What controls the origin of the Indonesian throughflow?
Article first published online: 20 SEP 2012
Copyright 1996 by the American Geophysical Union.
Journal of Geophysical Research: Oceans (1978–2012)
Volume 101, Issue C5, pages 12301–12314, 15 May 1996
How to Cite
1996), What controls the origin of the Indonesian throughflow?, J. Geophys. Res., 101(C5), 12301–12314, doi:10.1029/95JC03440.(
- Issue published online: 20 SEP 2012
- Article first published online: 20 SEP 2012
- Manuscript Accepted: 1 NOV 1995
- Manuscript Received: 12 JUN 1995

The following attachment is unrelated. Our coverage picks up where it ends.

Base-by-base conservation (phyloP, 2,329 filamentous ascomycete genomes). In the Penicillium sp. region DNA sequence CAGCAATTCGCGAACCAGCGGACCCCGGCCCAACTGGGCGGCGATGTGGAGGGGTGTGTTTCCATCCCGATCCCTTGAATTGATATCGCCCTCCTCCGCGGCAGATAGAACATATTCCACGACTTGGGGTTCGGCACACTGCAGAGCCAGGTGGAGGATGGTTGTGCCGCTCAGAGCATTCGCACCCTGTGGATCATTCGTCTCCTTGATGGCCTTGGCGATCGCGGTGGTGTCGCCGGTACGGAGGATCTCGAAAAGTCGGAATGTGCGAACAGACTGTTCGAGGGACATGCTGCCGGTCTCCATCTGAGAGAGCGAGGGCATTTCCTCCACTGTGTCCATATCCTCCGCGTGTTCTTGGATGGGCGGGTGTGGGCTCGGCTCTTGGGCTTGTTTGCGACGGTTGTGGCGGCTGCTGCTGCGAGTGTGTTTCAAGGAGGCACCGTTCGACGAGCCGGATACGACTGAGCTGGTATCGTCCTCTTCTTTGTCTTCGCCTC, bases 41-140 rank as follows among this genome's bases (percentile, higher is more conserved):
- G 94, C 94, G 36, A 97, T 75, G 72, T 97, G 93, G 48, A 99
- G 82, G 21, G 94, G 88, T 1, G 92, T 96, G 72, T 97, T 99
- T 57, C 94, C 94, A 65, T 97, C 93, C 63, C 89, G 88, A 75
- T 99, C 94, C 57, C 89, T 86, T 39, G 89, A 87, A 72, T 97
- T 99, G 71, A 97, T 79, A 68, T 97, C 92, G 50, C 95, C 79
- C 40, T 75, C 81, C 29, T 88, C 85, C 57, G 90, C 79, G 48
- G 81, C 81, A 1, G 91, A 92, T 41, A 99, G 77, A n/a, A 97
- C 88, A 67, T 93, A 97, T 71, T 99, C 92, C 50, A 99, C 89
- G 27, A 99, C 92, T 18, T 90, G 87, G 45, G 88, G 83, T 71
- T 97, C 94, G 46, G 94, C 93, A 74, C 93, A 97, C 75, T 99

The question of which water enters the Indonesian passages is a subject of outstanding debate. This article represents another attempt to address this issue using a new nonlinear model. The new model illustrates that the origin and composition of the Indonesian throughflow are determined by the structure of the opposing and retroflecting currents situated to the east of the passages. The nonlinear “layer-and-a-half model” is composed of an eastern and western basin (corresponding to the Pacific and Indian Oceans) connected via a channel representing the Indonesian passages. The channel cuts through a separating wall which runs from the northwest to the southeast; the retroflecting currents are taken to be zonal. Nonlinear solutions are constructed analytically by balancing the flow force associated with the boundary currents flowing along the wall in the western Pacific. It is found that, without retroflection (that is, the entire flow along the western wall in the Pacific enters the passage), the throughflow must originate in both hemispheres, with 70% of the transport coming from the north and the remainder coming from the south. It is impossible for the flow to originate only from one side of the channel's entrance because, under such conditions, the momentum imparted by this flow on the fluid near the entrance to the channel cannot be balanced. When retroflection is present (that is, only a fraction of the western boundary current system in the Pacific enters the channel) and the coastline is tilted, the above division of transports is dramatically altered. For some range of parameters the balance requires that fluid exit the channel rather than enter it. This is not the case, however, for the Indonesian throughflow, where about 1 Sv must enter from the south and 11 Sv (±5 Sv) must enter from the north. Since opposing retroflecting currents flowing next to a solid wall containing no channels or gaps can be stationary only if their transports satisfy a given ratio, it is suggested that the fact that the retroflection is situated immediately to the east of the Indonesian passages is not accidental. Namely, it is argued that the western boundary current system in the Pacific is stationary because it is situated next to the Indonesian passages. In this particular position, the portions of the transports which do not allow satisfaction of the stationarity condition leak out into the Indian Ocean.